One Stormy Afternoon

     Grandma appears in the doorway.

     “We must go to the cellar”, she excitedly announces.

     I am plucked up and placed in front of an open door that leads down into the ground, into darkness.

     Mom whispers in my ear “Go inside and save us a seat on the benches.  I’ll be right back.”

     In the stillness of the hot air, I shiver.  A damp, musty smell rises up from the cellar reminding me of mother’s request.  I peer into the darkness and slowly creep down a step or two.  Images race through my mind of bugs, insects, and snakes!  These live underground.  I notice the wide, wooden benches along each wall as my eyes adjust to the darkness.  I bolt down the next few steps and run to the corner quickly placing my doll where the benches meet.

      Next, I race back up the steps and see mom and grandma approaching with their arms filled with bundles.  Before being seen, I bravely dive back into my reserved corner.

     The concrete walls are cold and rough as my back brushes up against the surface.  I wrap myself and Liza, my doll, in a crocheted blanket that is handed to me.  The wind begins to howl outside.

     Dad and some other men from the neighborhood close and latch the door.  The room is suddenly dark.  I close my eyes and hold my breath, expecting the tickle of bugs upon my skin.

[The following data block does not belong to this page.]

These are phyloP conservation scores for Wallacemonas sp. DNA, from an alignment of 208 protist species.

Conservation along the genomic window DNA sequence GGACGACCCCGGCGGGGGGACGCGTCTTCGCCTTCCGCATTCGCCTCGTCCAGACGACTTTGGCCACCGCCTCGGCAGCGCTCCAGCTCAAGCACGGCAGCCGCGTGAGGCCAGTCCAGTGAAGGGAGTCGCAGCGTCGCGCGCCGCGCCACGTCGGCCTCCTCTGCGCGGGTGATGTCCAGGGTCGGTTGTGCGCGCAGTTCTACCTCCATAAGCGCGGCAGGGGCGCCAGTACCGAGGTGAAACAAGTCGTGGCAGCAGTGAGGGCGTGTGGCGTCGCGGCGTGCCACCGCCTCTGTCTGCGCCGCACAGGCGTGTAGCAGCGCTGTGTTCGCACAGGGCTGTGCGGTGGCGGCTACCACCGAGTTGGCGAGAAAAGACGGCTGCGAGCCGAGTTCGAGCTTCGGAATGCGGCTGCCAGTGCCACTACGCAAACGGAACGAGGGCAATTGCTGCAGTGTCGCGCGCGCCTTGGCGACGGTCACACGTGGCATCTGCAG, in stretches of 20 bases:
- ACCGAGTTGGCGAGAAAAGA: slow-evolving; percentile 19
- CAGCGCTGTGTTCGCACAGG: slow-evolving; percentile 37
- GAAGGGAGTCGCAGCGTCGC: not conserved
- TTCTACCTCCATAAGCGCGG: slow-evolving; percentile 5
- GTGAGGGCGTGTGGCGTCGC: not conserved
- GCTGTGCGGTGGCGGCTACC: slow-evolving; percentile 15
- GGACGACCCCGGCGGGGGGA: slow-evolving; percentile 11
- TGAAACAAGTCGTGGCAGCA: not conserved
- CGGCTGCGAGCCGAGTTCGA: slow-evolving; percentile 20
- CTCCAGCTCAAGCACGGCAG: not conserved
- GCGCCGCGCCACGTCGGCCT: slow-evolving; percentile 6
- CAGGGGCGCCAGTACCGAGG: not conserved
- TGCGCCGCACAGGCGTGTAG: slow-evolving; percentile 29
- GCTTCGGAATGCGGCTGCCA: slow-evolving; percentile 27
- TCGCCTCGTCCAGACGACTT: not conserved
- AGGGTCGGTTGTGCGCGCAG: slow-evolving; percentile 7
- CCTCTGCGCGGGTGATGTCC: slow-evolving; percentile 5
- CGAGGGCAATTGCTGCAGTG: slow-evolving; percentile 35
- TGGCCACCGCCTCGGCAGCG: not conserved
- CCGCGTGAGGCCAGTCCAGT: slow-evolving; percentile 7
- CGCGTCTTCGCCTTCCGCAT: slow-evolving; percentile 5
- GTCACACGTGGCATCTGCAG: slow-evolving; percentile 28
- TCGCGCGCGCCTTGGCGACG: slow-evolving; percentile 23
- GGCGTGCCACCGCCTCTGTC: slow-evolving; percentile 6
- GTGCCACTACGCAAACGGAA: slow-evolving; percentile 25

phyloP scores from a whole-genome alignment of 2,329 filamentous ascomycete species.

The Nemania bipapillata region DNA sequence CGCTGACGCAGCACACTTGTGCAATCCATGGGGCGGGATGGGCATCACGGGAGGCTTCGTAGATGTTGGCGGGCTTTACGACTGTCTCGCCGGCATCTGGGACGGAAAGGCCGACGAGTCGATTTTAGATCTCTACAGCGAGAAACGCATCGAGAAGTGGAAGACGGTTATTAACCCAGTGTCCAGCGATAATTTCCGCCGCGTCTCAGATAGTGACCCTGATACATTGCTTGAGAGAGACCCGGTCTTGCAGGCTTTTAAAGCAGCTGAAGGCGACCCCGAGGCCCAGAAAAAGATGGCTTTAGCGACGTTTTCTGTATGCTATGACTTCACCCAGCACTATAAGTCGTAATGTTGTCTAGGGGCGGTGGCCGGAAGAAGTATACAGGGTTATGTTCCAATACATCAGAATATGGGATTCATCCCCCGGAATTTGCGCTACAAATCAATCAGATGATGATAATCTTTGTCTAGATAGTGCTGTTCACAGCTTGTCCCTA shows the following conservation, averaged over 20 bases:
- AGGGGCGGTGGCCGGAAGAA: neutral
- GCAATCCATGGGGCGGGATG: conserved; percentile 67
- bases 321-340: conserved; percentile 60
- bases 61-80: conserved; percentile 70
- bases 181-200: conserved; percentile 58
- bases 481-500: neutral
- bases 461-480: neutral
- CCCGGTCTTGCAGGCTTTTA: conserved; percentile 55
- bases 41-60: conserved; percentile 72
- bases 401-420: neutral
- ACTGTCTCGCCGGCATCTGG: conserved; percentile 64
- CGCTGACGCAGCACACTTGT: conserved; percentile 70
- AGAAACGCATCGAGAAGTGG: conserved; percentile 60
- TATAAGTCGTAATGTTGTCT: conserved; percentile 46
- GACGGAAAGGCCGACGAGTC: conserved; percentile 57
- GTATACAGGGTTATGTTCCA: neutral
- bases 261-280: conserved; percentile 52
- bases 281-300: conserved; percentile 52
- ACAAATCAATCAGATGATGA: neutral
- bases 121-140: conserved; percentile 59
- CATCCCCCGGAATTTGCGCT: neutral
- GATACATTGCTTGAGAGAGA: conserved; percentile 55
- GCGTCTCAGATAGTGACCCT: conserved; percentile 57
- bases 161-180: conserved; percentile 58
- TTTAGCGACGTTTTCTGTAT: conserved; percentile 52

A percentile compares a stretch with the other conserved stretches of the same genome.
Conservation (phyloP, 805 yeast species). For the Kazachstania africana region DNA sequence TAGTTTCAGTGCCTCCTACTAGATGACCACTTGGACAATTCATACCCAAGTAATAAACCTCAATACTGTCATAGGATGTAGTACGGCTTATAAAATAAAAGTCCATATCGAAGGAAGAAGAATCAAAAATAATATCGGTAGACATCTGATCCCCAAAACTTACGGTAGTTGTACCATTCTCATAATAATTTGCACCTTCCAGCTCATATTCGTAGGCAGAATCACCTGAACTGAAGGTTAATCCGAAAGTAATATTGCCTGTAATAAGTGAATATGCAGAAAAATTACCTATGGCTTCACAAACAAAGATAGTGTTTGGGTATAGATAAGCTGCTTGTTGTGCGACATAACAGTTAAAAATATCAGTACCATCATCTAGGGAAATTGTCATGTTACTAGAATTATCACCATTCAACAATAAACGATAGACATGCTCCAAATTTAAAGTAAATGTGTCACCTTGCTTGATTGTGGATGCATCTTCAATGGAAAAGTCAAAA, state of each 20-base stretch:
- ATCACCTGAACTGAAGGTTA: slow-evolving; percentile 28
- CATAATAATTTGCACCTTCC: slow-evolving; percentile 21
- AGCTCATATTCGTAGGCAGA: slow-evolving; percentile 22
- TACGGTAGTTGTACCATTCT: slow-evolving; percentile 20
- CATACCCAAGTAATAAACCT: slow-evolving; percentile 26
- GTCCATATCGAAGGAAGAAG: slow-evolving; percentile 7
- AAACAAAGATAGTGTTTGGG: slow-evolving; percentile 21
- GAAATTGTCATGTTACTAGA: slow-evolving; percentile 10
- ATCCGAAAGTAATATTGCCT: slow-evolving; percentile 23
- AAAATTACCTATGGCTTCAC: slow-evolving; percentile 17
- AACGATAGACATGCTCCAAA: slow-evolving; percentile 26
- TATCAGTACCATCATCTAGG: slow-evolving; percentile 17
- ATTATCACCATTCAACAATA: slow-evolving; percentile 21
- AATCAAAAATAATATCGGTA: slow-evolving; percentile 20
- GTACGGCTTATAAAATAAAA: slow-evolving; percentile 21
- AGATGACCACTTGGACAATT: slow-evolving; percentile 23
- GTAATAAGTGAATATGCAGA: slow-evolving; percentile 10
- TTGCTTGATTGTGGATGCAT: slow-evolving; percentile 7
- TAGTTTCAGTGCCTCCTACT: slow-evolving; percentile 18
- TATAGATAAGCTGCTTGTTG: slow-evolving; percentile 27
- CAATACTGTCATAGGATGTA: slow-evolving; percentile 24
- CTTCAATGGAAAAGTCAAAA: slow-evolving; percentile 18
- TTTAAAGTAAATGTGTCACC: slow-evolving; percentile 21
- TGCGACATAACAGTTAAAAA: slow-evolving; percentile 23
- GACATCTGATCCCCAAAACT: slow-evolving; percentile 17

Mom nudges me, “We are safe now, open your eyes.”

     Light fills the room from lanterns hanging on the wall, but the storm roars outside, while prying at the bolted door which thuds up and down against the concrete.  I watch in fear.  The storm wails and screams realizing it cannot enter.

     Some water from the door swirls around the small grate in the floor.  I pull my legs up tighter to my body under the blanket and close my eyes again while also covering my ears, hoping to shut out the scream of the storm.

     I am startled by the soft touch of grandma. “Here is something to eat dear, I’ll fetch you a drink.”

     I gobble down warm ham and fresh bread.  Grandma returns with a small jar of apple cider.  I follow her into the next underground room and observe rows and rows of various sized jars arranged in a display of mottled greens and reds.  I have helped her clean small jars, like the one I’m holding.

     “We have to wait a little longer, dear.  More storms are coming.”  Grandma says while busily preparing more sandwiches.

     Mom reappears handing me a small pillow that I sit on while I enjoy some strawberry jam.  The aroma of warm ham, fresh bread, and sweets fill the air as the men return and bolt the door again.  The next storm rages outside; however, content with my surroundings, I fall sound asleep on my pillow with my crocheted blanket and Liza, my doll.

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